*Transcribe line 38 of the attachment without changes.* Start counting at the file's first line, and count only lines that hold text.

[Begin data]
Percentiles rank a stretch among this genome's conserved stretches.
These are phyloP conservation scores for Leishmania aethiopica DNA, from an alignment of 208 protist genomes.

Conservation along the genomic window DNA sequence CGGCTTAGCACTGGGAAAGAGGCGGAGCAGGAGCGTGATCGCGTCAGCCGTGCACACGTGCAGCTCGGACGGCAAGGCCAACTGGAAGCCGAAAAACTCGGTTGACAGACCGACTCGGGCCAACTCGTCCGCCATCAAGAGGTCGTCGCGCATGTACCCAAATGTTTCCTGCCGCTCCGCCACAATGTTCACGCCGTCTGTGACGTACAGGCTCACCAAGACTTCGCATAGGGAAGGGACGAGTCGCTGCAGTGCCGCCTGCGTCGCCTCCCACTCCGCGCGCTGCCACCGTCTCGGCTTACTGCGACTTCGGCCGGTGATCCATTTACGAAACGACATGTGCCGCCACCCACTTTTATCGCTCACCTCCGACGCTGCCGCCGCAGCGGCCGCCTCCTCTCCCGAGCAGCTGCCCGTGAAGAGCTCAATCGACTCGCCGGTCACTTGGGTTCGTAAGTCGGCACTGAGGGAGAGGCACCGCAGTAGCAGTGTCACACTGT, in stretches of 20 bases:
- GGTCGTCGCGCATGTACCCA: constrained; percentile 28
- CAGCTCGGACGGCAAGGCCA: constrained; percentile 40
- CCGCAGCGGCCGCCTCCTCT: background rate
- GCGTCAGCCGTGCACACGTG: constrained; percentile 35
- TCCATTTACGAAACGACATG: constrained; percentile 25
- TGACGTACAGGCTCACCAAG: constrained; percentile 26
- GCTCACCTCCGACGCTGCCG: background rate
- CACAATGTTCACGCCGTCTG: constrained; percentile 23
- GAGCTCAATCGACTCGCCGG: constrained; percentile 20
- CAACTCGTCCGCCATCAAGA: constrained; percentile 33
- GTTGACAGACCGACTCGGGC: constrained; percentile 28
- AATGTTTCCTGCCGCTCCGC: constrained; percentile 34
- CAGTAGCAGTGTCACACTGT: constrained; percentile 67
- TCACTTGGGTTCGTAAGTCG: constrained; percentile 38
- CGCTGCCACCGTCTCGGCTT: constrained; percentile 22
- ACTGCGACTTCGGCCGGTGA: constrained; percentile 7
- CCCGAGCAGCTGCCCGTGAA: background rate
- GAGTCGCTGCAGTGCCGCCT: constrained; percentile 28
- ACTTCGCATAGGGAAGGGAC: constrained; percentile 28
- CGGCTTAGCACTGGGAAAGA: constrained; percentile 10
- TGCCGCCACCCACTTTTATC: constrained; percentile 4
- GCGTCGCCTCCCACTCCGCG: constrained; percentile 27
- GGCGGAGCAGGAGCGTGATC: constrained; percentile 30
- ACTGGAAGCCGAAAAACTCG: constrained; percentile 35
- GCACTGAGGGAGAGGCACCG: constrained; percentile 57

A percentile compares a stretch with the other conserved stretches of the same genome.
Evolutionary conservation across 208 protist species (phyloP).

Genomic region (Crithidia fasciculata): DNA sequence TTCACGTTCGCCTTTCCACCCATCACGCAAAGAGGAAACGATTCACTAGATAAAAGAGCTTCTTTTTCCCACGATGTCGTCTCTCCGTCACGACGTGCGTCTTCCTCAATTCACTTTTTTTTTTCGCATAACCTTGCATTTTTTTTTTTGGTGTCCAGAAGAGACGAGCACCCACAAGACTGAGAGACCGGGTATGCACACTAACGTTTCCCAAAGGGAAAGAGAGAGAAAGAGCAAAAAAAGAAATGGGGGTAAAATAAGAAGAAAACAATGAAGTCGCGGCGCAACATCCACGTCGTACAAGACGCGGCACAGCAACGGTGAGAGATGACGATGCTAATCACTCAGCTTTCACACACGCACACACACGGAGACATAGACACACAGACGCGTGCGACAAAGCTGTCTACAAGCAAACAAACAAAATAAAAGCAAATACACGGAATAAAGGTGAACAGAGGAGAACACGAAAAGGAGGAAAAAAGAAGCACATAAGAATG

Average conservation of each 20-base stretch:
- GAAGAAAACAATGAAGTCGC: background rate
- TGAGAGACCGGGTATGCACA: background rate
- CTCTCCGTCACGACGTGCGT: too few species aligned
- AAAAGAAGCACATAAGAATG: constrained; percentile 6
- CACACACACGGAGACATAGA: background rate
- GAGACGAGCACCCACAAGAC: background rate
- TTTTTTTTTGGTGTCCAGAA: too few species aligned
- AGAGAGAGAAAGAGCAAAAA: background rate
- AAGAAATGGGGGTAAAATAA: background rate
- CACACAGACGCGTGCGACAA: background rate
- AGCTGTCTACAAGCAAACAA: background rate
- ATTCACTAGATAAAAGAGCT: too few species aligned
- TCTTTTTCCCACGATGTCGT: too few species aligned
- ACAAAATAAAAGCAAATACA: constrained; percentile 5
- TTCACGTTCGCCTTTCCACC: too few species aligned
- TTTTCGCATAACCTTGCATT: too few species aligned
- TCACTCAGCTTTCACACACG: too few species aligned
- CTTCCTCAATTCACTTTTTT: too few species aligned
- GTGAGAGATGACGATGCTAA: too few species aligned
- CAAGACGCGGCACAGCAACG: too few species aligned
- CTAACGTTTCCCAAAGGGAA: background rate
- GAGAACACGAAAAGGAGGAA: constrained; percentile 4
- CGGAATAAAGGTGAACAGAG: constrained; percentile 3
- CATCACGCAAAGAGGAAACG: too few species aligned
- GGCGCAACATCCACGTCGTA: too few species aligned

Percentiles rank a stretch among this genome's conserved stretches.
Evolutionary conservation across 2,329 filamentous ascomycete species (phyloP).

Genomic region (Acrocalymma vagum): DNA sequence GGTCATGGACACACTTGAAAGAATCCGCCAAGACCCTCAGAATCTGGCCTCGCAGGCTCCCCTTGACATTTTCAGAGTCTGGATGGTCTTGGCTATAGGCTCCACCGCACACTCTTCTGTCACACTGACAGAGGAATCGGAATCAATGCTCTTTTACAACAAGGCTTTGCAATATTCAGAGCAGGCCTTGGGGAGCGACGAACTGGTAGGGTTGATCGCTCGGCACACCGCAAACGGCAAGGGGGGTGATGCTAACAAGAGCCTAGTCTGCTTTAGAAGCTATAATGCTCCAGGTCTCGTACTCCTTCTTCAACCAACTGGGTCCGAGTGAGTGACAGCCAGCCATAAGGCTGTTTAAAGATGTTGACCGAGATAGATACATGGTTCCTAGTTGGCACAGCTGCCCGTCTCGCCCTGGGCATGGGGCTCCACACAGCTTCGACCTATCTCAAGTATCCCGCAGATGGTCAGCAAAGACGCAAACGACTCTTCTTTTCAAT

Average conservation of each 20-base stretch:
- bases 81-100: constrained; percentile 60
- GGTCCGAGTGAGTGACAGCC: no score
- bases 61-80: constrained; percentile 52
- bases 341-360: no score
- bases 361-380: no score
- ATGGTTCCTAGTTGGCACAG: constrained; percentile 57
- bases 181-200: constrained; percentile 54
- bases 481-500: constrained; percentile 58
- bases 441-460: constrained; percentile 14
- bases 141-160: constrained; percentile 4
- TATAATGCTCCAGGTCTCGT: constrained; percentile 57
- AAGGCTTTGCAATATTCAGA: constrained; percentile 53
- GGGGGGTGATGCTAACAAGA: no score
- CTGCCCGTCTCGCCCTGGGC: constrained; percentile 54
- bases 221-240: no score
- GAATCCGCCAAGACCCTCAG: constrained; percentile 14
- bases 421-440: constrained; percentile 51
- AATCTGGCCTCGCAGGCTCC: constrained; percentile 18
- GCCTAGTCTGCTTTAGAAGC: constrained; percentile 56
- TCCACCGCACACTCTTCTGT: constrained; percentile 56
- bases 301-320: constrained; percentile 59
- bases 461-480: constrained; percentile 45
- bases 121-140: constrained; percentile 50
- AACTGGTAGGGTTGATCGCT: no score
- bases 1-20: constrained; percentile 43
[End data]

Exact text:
- GAGACGAGCACCCACAAGAC: background rate